Guess who I have on my blog today? The awesome Debbie Christiana! And she has an awesome blog post that I’m so excited to share with you all. It’s about vampires! And it’s set in CT and RI! And it’s just freaking AWESOME! *squeals* You don’t want to miss this. 😀
Without further ado…
Thank you Linda, for hosting me today. I chose this story because it’s set in Connecticut and Rhode Island, two states you know well, and I found it fascinating and perfect for Halloween.
The Great New England Vampire Panic was a phenomenon that occurred from the late 1700’s until the late 1800’s here in New England.
The townsfolk believed vampires were rising from their graves and draining the life from their family members. The only solution was to exhume the bodies, remove the heart, burn it and inhale the smoke. Sometimes the corpses were beheaded and placed face down in the grave.
This grim history was never a secret, but came to light again in 1990, when twenty-nine unmarked graves of the Walton and Ray families were discovered by kids playing in a gravel mine in Jewett City, Connecticut, a town near the Rhode Island border. The bodies were all anatomically correct except for one. “The skeleton had been beheaded; skull and thighbones rested atop the ribs and vertebrae. It looked like a skull-and-crossbones motif, a Jolly Roger. I’d never seen anything like it,” Nicholas Bellantoni, the Connecticut State Archaeologist recalls.
He placed a call to Michael Bell, a Rhode Island folklorist and vampire exhumation expert and received the history of the Ray family, backed up with by 1854 Jewett City, CT newspaper article.
The first fatality was twenty-four year old, Lemuel Ray in 1945, followed his father, Henry in 1851, another brother, Elisha, in 1853 and Henry Jr., in 1854 from consumption. The disrupted grave was consistent with the practice of keeping the dead, dead and the remaining family safe.
A few miles away, in Exeter, Rhode Island, in 1892, Mercy Lena Brown and her two sisters died from consumption. Their brother, Edwin came down with the dreaded disease and the father gave permission to exhume his daughters. The two sister’s bodies had decomposed, but Mercy’s, due to the cold winter months, was intact. After cutting her open, they discovered her heart still had blood in it, proof she was rising up and feeding off her brother. They removed her heart, burned it, mixed it with water and gave it to Edwin to drink.
He died two months later.
A consumption (tuberculosis) outbreak had ravished New England during this time. A horrible disease, “The emaciated figure strikes one with terror,” reads one 18th century description, “the forehead covered with drops of sweat; the cheeks painted with a livid crimson, the eyes sunk…the breath offensive, quick and laborious, and the cough so incessant as to scarce allow the wretched sufferer time to tell his complaints.” Michael Bell agreed adding, “…the symptoms progressed in such a way that it seemed like something was draining the life and blood out of somebody.”
Michael Bell has been involved in the examination of over 80 vampire exhumations in New England and shared a few facts:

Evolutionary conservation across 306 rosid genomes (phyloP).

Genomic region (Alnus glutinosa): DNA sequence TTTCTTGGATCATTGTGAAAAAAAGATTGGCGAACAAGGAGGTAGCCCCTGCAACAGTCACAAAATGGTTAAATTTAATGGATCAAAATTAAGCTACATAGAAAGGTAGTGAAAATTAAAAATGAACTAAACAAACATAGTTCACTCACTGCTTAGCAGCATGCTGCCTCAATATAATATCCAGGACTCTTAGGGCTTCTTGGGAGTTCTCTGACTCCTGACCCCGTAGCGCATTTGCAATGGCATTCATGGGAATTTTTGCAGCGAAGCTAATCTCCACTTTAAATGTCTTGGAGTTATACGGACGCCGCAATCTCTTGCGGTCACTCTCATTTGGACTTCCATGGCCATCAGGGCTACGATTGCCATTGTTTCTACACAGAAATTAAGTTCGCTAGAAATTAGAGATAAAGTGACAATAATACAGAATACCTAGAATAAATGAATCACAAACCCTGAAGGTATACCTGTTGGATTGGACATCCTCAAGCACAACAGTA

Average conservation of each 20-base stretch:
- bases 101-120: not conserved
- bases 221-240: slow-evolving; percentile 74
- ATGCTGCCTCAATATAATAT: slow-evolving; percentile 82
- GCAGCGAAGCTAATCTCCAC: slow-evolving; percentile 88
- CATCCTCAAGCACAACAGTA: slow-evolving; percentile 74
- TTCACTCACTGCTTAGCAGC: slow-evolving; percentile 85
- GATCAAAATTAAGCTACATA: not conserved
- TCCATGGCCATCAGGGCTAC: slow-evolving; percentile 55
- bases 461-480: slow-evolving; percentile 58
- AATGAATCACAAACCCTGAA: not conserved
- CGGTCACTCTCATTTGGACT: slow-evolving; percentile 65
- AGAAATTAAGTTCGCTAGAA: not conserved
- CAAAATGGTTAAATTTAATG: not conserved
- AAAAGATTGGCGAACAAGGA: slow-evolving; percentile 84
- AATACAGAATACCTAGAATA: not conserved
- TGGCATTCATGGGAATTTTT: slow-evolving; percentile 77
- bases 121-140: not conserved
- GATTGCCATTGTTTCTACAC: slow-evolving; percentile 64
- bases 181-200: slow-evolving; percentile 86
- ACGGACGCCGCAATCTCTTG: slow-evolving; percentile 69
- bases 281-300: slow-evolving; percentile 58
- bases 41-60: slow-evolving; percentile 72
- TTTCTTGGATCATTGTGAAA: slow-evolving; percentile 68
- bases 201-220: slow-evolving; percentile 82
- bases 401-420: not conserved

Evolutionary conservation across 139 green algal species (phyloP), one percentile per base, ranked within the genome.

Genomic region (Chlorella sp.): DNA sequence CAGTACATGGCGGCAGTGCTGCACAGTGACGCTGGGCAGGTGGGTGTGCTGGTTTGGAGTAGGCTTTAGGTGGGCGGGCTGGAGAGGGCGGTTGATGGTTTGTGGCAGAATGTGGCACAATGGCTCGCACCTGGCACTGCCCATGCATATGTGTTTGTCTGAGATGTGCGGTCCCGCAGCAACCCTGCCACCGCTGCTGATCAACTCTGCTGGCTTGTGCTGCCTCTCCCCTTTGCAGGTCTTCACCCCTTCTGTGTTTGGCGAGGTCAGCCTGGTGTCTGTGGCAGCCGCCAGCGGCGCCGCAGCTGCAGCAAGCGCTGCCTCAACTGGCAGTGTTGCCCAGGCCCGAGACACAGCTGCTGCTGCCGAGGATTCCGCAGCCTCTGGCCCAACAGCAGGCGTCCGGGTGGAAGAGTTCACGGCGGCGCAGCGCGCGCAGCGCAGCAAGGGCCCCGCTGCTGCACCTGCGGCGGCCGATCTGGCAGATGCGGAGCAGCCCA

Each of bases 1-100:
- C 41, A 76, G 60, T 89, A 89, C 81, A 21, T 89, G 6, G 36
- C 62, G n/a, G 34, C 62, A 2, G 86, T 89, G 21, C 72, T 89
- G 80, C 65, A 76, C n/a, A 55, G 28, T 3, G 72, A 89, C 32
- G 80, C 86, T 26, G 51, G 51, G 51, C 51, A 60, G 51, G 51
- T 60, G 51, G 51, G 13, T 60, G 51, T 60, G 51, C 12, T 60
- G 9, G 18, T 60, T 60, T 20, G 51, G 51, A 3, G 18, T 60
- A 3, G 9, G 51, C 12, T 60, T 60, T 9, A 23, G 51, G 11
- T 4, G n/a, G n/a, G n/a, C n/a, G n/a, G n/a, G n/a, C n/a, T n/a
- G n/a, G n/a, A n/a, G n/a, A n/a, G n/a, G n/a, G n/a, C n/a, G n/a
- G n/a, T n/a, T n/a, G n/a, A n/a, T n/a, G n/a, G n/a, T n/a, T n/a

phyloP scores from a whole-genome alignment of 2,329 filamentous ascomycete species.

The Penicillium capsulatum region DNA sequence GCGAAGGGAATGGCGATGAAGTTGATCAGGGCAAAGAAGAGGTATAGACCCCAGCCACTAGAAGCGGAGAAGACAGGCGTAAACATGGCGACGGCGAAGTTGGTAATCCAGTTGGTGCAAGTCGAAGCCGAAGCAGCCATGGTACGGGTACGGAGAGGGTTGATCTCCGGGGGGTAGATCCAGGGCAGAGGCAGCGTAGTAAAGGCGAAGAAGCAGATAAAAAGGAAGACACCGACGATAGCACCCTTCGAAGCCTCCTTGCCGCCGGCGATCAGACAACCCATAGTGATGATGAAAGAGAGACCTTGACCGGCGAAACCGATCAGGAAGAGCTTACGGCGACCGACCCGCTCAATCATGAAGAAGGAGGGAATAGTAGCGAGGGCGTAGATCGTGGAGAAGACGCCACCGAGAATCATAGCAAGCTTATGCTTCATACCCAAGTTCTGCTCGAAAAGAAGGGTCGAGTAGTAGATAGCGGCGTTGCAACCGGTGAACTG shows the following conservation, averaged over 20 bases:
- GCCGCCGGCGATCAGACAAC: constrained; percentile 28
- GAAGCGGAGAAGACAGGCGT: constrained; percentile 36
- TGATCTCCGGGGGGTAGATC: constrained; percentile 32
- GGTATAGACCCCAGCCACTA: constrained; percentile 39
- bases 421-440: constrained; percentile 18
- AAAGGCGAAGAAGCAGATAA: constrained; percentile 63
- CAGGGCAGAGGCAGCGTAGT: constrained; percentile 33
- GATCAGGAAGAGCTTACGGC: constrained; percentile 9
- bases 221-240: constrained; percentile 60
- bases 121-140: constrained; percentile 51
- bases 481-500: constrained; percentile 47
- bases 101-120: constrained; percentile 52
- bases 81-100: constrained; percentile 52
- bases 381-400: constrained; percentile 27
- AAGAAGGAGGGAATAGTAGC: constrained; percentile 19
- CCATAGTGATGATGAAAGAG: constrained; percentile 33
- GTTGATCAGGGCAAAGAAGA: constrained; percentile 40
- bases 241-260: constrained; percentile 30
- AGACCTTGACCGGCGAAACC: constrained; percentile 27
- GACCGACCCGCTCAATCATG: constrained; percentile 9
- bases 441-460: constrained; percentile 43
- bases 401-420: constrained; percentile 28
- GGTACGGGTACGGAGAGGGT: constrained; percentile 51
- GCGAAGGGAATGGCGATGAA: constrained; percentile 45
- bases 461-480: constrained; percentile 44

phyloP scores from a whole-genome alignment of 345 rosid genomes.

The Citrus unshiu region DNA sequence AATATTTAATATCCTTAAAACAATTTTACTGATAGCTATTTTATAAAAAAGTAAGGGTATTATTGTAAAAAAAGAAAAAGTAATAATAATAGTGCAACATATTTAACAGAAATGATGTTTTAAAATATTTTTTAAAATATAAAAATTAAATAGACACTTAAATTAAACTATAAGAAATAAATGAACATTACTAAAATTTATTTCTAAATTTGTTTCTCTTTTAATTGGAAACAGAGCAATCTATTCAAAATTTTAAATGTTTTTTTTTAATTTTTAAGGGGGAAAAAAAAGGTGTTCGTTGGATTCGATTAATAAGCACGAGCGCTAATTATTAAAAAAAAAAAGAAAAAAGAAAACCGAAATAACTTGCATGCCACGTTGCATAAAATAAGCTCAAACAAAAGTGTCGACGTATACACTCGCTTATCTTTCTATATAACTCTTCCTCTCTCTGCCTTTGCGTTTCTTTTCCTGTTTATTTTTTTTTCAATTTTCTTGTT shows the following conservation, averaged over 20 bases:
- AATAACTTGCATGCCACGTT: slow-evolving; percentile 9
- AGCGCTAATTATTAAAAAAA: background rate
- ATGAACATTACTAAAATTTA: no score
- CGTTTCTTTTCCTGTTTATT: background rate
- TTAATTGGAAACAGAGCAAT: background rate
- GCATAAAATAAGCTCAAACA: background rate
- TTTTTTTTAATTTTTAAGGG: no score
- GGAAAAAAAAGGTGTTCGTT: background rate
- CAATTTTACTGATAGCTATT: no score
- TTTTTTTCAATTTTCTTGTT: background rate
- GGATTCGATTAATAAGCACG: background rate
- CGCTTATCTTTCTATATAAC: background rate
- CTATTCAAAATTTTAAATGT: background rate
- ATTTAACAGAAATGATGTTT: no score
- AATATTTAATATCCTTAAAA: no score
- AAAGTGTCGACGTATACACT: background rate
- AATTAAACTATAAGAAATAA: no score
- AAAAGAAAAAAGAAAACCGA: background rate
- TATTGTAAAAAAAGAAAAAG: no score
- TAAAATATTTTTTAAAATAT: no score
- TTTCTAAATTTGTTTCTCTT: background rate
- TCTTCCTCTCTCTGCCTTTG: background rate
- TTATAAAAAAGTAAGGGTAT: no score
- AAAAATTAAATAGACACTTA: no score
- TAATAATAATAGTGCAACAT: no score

-Maine and Massachusetts flipped the “vampire” face down, refraining from removing organs, but my beautiful state of Connecticut and our lovely neighbor, the Ocean State, Rhode Island chose to remove the heart, burn in, making sure the smoke was inhaled by those who wanted to remain alive, as well as sometimes beheading the corpses and flipping in face down.
-A common practice in Vermont was to hold the heart burning as a town event on the green.
-Henry David Thoreau wrote about a 20-year-old Dartmouth student, Frederick, dying of consumption and his family allowing the son’s heart removed and burned at the blacksmith’s forge. Soon after Fred’s mother, sister and two brothers died of consumption.
-The Providence Journal covered Mercy Brown’s exhumation and the story spread to England. Some believe it may have inspired Bram Stroker’s Dracula.
-Visitors to Mercy’s grave leave plastic vampire teeth and other gifts to remember her.
-The Ray Family also received press at the time of their disinterment and became known as The Jewett City Vampires.
-Dr. Robert Koch discovered the bacterium that causes TB/consumption in March of 1882, but medical news didn’t always make it to rural New England in timely matter.
So ends the sad, tragic and gruesome tale of the New England Vampire scare.
Have a fabulously creepy Halloween!!!
Is that awesome or what? 😀 Yet another reason why I absolutely heart New England, and as a Providence native, this makes me grin like a fool (Bram Stoker’s Dracula, haha!). Thank you, Debbie, for stopping by and check out her fabulous collection of horror stories below. It’s a quick, scary read just in time for Halloween!
Supernatural beings and the evils of humanity come alive in these six, short grim tales with a twist.
Some adult content. No gore.
Only 99 cents on Amazon! BUY LINK: http://amzn.to/1KX73RR
ABOUT THE AUTHOR:
Debbie Christiana is a fan of things that go bump in the night, the mysterious and macabre and unusual love stories. This led her to write paranormal romance, dark romantic fiction and dark short stories.
When not writing, Debbie can be found planning next Halloween’s Haunted House, reading something spooky, practicing yoga, sipping wine or hiking the Appalachian Trail with her husband and yellow Lab.
Debbie is a member of RWA (Secretary of her local chapter) and the International Thriller Writers. She lives in her Connecticut empty nest with her husband, where her three children visit regularly.
Check out her books, anthologies and blog at www.debbiechristiana.com
Facebook: Debbie Christiana, Author